United States District Court, N.D. Alabama, Southern Division
DAVID PROCTOR, UNITED STATES DISTRICT JUDGE.
case is before the court on two Opposed Motions to Intervene.
(Docs. # 96, 98).
first motion was filed by the States of New York, California,
Colorado, Connecticut, Illinois, Massachusetts, Minnesota,
Nevada, New Jersey, New Mexico, Oregon, Rhode Island,
Vermont, Virginia, and Washington; the District of Columbia;
the cities and counties of Cameron County, Texas; Central
Falls, Rhode Island; Chicago, Illinois; Hidalgo County,
Texas; Monterey County, California; New York, New York;
Philadelphia, Pennsylvania; Providence, Rhode Island; and
Seattle, Washington; and the United States Conference of
Mayors (collectively, “the State and Local Government
Movants”). (Doc. # 96).
second motion was filed by Arlington County, Virginia and the
City of Atlanta, Georgia. (Doc. # 98). For clarity and
convenience, both groups of Proposed Defendant-Intervenors
will be referred to collectively as “the Proposed State
and Other Defendant-Intervenors, ” or
“Movants.” The Proposed State and Other
Defendant-Intervenors have filed their Motions pursuant to
Federal Rule of Civil Procedure 24(a) and (b). (Docs. # 96,
98). They are opposed, fully briefed (Docs. # 96-98, 103,
106-07), and ripe for review. For the reasons explained below
and in the court's December 13, 2018 Memorandum Opinion
(see Doc. # 53), both Motions are due to be granted
under Federal Rule of Civil Procedure 24(b)(1)(B), as the
court concludes the Proposed State and Other
Defendant-Intervenors are entitled to permissive
State of Alabama and Representative Morris J.
“Mo” Brooks, Jr.--filed suit on May 21, 2018,
challenging the final rule regarding the 2020 Census
Residence Criteria and Residence Situations (“Residence
Rule”), which was finalized in February 2018. (Doc. # 1
at ¶ 1). Plaintiffs raise three constitutional and two
statutory challenges to the Residence Rule, contending that
the inclusion of undocumented persons in the 2020 Census will
negatively affect Alabama's access to federal funding as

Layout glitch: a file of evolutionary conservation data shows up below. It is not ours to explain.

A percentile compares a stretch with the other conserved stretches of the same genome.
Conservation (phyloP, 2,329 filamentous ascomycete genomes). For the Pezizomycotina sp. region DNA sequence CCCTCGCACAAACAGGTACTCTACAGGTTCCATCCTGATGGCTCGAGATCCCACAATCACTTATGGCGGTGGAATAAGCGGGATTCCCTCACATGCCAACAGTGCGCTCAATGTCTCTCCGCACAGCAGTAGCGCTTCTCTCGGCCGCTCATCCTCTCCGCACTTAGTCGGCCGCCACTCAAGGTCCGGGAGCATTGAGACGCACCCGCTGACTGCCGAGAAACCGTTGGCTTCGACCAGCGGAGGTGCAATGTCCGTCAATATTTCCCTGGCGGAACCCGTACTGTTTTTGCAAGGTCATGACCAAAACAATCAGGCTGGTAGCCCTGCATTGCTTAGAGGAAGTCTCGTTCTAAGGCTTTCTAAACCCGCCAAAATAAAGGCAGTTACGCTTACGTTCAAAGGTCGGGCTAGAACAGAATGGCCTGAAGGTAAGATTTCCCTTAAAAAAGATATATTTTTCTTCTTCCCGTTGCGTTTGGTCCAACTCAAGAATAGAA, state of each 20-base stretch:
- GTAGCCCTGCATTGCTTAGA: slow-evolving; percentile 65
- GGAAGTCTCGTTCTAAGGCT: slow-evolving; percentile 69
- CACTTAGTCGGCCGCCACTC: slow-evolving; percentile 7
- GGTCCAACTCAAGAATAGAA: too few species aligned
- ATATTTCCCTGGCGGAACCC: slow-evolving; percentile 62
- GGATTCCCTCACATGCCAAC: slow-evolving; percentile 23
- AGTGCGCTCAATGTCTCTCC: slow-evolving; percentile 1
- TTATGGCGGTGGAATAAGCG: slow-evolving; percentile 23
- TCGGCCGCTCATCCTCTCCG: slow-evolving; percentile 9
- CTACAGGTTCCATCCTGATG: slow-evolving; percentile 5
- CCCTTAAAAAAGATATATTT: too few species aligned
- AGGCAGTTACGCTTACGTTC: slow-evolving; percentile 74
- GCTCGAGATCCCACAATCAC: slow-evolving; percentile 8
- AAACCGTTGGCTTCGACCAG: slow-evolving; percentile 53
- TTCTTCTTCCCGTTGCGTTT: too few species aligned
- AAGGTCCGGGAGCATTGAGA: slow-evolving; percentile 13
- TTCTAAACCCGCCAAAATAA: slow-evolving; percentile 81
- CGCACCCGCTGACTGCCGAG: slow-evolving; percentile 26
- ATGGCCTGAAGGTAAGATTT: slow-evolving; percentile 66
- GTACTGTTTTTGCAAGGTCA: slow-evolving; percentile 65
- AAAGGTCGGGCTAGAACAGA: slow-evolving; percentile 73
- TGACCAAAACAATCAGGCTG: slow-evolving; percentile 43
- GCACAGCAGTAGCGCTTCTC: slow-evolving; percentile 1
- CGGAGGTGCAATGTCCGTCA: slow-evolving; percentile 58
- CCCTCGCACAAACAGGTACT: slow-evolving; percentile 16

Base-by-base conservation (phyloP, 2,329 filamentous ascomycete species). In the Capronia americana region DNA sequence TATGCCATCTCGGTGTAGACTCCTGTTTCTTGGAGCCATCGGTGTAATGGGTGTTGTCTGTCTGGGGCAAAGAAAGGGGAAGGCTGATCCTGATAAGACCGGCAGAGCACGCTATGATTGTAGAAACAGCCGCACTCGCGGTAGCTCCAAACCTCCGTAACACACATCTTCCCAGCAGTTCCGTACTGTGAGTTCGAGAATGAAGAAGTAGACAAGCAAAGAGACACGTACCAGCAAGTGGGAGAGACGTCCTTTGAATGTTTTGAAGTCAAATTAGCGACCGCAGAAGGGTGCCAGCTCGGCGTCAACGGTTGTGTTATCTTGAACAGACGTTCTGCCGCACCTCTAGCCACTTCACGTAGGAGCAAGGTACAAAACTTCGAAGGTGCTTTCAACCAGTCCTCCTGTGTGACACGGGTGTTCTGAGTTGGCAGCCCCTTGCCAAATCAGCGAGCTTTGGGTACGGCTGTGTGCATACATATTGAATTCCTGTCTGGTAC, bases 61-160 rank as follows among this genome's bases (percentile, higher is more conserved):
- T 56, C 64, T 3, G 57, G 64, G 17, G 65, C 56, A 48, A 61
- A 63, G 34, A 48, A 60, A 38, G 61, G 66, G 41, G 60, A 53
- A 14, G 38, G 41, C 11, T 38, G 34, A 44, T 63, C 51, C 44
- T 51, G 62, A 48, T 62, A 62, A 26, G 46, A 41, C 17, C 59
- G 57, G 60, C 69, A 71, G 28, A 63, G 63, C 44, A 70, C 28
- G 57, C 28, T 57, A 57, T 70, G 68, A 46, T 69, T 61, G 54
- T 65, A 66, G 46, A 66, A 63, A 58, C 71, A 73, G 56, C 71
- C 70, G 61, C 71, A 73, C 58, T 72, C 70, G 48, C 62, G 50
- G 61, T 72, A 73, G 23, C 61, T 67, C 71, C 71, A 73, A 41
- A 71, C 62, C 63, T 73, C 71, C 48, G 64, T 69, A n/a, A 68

well as the State's political representation in the House
of Representatives and the Electoral College. (See
generally Doc. # 1). Plaintiffs request (1) that the
Residence Rule be declared unlawful, and (2) that the
congressional apportionment following the 2020 Census exclude
undocumented persons from population figures. (Id.
at ¶ 158).
the Proposed State and Other Defendant-Intervenors filed the
currently pending motions, the Martinez Defendant-Intervenors
and the Local Government Defendant-Intervenors filed similar
motions to intervene (Docs. # 6, 9). The court held that both
motions were timely and satisfied the requirements for
permissive intervention, as set forth in Rule 24(b), and the
court granted the motions. (Doc. # 53 at 3-4).
Plaintiffs oppose both motions to intervene (Docs. # 96, 98),
arguing (1) that the motions are untimely, and (2) that
allowing the Proposed Defendant-Intervenors to intervene
would be redundant because their interests are already
adequately represented. (Doc. # 103 at 5- 6). The court
addresses each argument, in turn.
Proposed State and Other Defendant-Intervenors' Motion to
Intervene is Timely
regard to Plaintiff's first argument--that the motion to
intervene is untimely--the court has already ruled that the
intervention motions filed by the Martinez Movants and the
Local Government Movants were timely. (Doc. # 53).
Admittedly, the instant motions were filed later than those
filed by the Martinez and Local Government
Defendant-Intervenors, who filed approximately two months
after the case was initially filed. The Proposed State and
Other Defendant-Intervenors filed their motions fifteen
months after the case was initially filed. Therefore, further
analysis is warranted. After careful review, however, the
court concludes the motions are timely.
the decision to allow a party to permissively intervene is
“wholly discretionary with the court.” Worlds
v. Dep't of Health and Rehabilitative Servs., 929
F.2d 591, 595 (11th Cir. 1991). Second, “the court
[has] yet to take significant action, ” and thus granting
the Proposed State and Other Defendant-Intervenors'
motion would not prejudice Plaintiffs. Georgia v. U.S.
Army Corps of Eng'rs, 302 F.3d 1242, 1259-60 (11th
Cir. 2002) (reversing the district court's denial of the
defendant-intervenor, noting that “intervention did not
delay the proceedings and the court had yet to take
significant action”). In fact, there is little
indication that Plaintiffs would be prejudiced if the
Proposed State and Other Defendant-Intervenors were allowed
to intervene. On the other hand, Movants assert that the
prejudice that would befall them if they were denied
intervention is substantial.
particular, Movants contend that this litigation puts at risk
their “possible loss of seats in Congress, impairment
of their ability to conduct intrastate redistricting in
compliance with their own state constitutions and laws, and
the risk to hundreds of billions of dollars in public
funds.” (Doc. # 107 at 3). The court finds that the
Movants would be prejudiced if not allowed to intervene, and
that, because the court has yet to take significant action,
the motions to intervene are timely.
Proposed State and Other Defendant-Intervenors' Interests
are Not Currently Adequately
also argue that granting the Proposed State and Other
Defendant-Intervenors' motions would be essentially
redundant because their interests are adequately represented.
They also contend that granting the motion to intervene would
not add value to the litigation ...